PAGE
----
Throughout The X-Files’ lengthy run, Fox Mulder (David Duchovny) struggles to keep the faith as powerful forces slam doors in his face. Even in the film I Want to Believe, he’s ready to give up his quest. This trend goes back to the opening season finale “The Erlenmeyer Flask”, which ends with the closure of the X-Files. Mulder begins the second season doing mundane surveillance and meandering through the office like a zombie (I know this feeling). We’re only 24 episodes into the series, but Creator Chris Carter is already putting the screws to his characters. This roller coaster ride of discoveries and disappointments will haunt both Mulder and Dana Scully (Gillian Anderson) throughout the series. She’s teaching at the FBI Academy in this episode, and neither seems happy with their less-inspiring environments.
“Little Green Men” opens the second season with a memorable premiere that reinvigorates Mulder’s search for extraterrestrials. It’s the first appearance from an alien, and this moment is wonderfully underplayed. When a possible alien message arrives at a closed NASA station in Puerto Rico, Mulder makes a dangerous trek to determine its validity. Aided by Senator Matheson (Raymond J. Barry), he races to out run the military and uncover actual proof. Although we learn about the message early in the episode, the alien reveal is still a surprise in a show that sometimes pulls its punches. This mirrors an earlier flashback to the abduction of his sister Samantha, which only enhances the danger from this entity.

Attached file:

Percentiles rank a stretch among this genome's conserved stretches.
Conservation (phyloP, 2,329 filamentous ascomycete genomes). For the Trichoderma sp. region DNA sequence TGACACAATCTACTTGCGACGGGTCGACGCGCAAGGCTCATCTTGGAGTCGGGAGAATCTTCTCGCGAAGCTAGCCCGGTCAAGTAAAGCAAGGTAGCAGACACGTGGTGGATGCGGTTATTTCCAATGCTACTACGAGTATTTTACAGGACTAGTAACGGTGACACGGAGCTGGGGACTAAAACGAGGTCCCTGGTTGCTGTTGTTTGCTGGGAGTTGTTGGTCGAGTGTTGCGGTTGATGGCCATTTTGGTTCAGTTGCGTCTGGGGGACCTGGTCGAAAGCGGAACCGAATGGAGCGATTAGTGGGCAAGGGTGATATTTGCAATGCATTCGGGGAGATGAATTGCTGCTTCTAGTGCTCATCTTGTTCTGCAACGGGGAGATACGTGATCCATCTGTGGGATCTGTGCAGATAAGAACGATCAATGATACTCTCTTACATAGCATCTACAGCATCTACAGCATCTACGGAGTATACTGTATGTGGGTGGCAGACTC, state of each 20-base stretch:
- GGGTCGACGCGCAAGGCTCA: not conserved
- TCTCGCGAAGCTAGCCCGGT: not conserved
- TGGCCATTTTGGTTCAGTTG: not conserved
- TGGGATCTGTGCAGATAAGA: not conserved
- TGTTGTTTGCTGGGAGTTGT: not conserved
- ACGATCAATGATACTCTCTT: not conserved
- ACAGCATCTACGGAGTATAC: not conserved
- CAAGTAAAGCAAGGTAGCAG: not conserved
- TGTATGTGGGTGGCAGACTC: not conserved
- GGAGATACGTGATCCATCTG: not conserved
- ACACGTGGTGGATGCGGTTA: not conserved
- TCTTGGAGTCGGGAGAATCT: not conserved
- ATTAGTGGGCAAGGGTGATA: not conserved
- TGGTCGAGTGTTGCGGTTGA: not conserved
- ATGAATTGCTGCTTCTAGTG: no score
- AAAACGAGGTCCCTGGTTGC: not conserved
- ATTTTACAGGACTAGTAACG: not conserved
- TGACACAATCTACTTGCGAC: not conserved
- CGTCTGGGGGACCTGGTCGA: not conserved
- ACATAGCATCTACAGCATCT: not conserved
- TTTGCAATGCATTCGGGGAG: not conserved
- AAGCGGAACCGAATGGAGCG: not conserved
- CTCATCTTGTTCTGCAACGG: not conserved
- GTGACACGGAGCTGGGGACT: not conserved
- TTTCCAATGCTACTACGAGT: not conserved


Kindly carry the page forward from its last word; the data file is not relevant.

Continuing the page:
I was a big fan of The X-Files when it aired and believe it holds up well. The effects aren’t on the same scale as our current genre shows, but the stories are usually very well-done. The signature episodes have a tense atmosphere that remains effective today. Although it arrives pretty early in the series, “Little Green Men” includes all of the key elements that drive the show until the end. Mulder takes a dangerous gamble to find the truth, and Scully picks up the pieces and saves him before it’s too late. Assistant Director Skinner (Mitch Pileggi) gives them trouble for going against orders, but he proves to be a good guy in the end. Lurking in the shadows is the Smoking Man (William B. Davis), an enigmatic figure trying to ensure his group’s aims are met. Mulder believes he’s found proof of extraterrestrials, but he ends up with nothing concrete in the end. This trend would happen repeatedly through the series and frustrate both the characters and some fans. At this point, Mulder doesn’t have definitive evidence, but this journey has renewed his confidence.
Although it’s pivotal to the ongoing story, this episode lacks the grandeur of your typical season premiere. This streamlined approach keeps us aligned with Mulder’s experiences and builds the suspense in Puerto Rico. The observatory is especially claustrophobic and gives him nowhere to hide from the incoming menace. He meets Jorge (Mike Gomez), a Hispanic man who’s already seen the alien. His drawing hints at what’s to come, but it doesn’t ruin the upcoming reveal. Jorge’s presence allows us to see the danger and raises the stakes for Mulder. We know that he’s going to survive, so adding a second person is necessary to make it an exciting scene. Adding to the fun are Scully’s attempts to dodge the world’s worst trackers at the airport. It takes little effort for her to avoid their amateurish skills.
“Little Green Men” wouldn’t make my Top 10 episodes, but it provides an important step in the evolution of the series. The conspiracy story would reach greater heights during the upcoming seasons as the men behind the curtain slowly reveal themselves. The final conclusion doesn’t match the creative heights of its heyday, but The X-Files remains a pivotal show in the history of genre television. Its long-term arcs would inspire many of the great series that would follow, including Lost, Fringe, and many others. This episode provides a strong example of its remarkable success, even during its early seasons.